Donald's Encyclopedia of Popular Music



A fashion for albums of various artists paying tribute to another artist by playing his or her tunes. It is easy to put together albums of cover versions; Shared Vision (songs of the Beatles, on Mercury) had only four of 14 tracks newly recorded, while Cover Me (Bruce Springsteen) and I Shall Be Unreleased (Bob Dylan) were entirely compilations (both on Rhino). But at its best the tribute album works in several ways: fans of the artist being honoured, and fans of any of the artists playing on the album will be exposed to a variety of treatments and styles. (That this should be an exciting prospect in some circles says a great deal about the hermetic nature of pop and rock: it was about time some of these people learned that it might be fun to play somebody else's tunes.)

Producer Hal Willner can be said to have kicked the fashion off with his two-LP set That's How I Feel Today '84 on A&M, a tribute to Thelonious Monk: after Monk's death Willner was disturbed by tributes associating him exclusively with jazz, thinking his appeal should be wider than that, and came up with a strange sprawling package with absurdly loud, stiff rock drums on the very first track, but also with the Carla Bley and Sun Ra bands. Willner (b 6 April 1956, Philadelphia; d 7 April 2020, Manhattan, of Covid-19) subsequently did tributes to film composer Nino Rota (1911-79), which featured John Zorn, Debbie Harry and Wynton and Branford Marsalis, then Lost In The Stars (Kurt Weill, with Lou Reed on 'September Song'), Stay Awake (Disney film songs, with Sun Ra, Betty Carter, Garth Hudson, Ringo Starr, Yma Sumac, NRBQ etc) and Weird Nightmare (Charles Mingus's music, with Elvis Costello etc. and an evocative documentary film of the proceedings produced by Ray Davies). Jon Tiven produced low-budget albums such as Back To The Streets (for Stax/Volt songwriter Don Covay), Brace Yourself! (for Otis Blackwell, both on Shanachie), and Adios Amigo (for Arthur Alexander, on Razor and Tie); John Chelew produced Beat The Retreat on Capitol, a tribute to Richard Thompson which had the Five Blind Boys from Alabama harmonizing with Bonnie Raitt.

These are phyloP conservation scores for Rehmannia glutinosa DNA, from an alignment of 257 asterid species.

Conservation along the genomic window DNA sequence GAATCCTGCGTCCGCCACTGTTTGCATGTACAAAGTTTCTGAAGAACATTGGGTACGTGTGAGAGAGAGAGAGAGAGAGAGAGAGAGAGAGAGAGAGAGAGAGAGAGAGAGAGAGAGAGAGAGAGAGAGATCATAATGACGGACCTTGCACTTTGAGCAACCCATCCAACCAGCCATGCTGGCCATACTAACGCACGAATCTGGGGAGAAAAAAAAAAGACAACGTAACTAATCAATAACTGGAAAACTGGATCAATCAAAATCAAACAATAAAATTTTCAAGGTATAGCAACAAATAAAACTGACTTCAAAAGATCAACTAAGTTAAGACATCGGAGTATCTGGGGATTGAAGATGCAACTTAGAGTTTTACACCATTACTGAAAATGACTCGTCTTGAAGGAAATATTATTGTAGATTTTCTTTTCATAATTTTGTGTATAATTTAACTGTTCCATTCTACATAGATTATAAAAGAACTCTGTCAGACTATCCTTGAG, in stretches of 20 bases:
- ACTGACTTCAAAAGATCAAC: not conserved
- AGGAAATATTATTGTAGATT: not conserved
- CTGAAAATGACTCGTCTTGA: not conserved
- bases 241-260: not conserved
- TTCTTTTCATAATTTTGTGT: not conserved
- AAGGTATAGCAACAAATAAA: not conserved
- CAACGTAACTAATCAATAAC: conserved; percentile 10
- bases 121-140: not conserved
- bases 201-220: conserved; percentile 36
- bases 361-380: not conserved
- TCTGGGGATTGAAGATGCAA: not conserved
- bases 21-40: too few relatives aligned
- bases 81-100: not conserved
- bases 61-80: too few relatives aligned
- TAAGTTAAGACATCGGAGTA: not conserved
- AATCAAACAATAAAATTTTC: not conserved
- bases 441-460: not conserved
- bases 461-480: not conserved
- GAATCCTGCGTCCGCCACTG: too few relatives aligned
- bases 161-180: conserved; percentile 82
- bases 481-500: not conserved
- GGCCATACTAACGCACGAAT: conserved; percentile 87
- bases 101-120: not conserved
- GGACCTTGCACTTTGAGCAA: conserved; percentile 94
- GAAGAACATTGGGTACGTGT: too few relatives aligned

These were hands-on producers who understood that if the tracks were made in a dozen different studios by a dozen different producers the results can be disastrous, but the results in good hands can be fortuitous beyond the album itself: Bobbie Raitt met producer/performer Don Was on Willner's Disney project and the result was Grammy-winning albums for her. The Carpenters had become woefully unfashionable due to their perceived sickly-sweetness, but If I Were A Carpenter on A&M revealed closet admiration for their songs and their singing: it became cool to like the Carpenters. Many albums have been benefits: Red, Hot, And Blue: A Tribute To Cole Porter on Chrysalis was for AIDS research: Nenah Cherry's hip-hop version of 'I've Got You Under My Skin' and Jimmy Somerville's absurd travesty of 'From This Moment On' probably had poor Porter spinning in his grave; but Sweet Relief on Columbia (from Peter Gordon's Thirsty Ear Records) was altogether better: for singer-songwriter Victoria Williams, who was diagnosed with multiple sclerosis, it featured Pearl Jam, Lou Reed and others, sold 25 times as many albums as the much-loved Williams ever had, revitalized her career and raised enough money not only to pay her medical bills but to start a fund for other uninsured musicians. Tiven's People Get Ready on Shanachie benefited the paralysed R&B legend Curtis Mayfield, with contributions from Bruce Springsteen, Whitney Houston and Phil Collins; Deadicated on Arista (for the Grateful Dead, natch) raised money for the Rainforest Action Network. Other noteworthy entries among dozens of tribute albums: The Bridge on Caroline (for Neil Young, benefiting the Bridge School), Folkways: A Vision Shared on Columbia (for Leadbelly and Woody Guthrie), Harry Chapin Tribute on Relativity, I'm Your Fan: The Songs Of Leonard Cohen on Atlantic, The Smiths Is Dead '96 on Epic.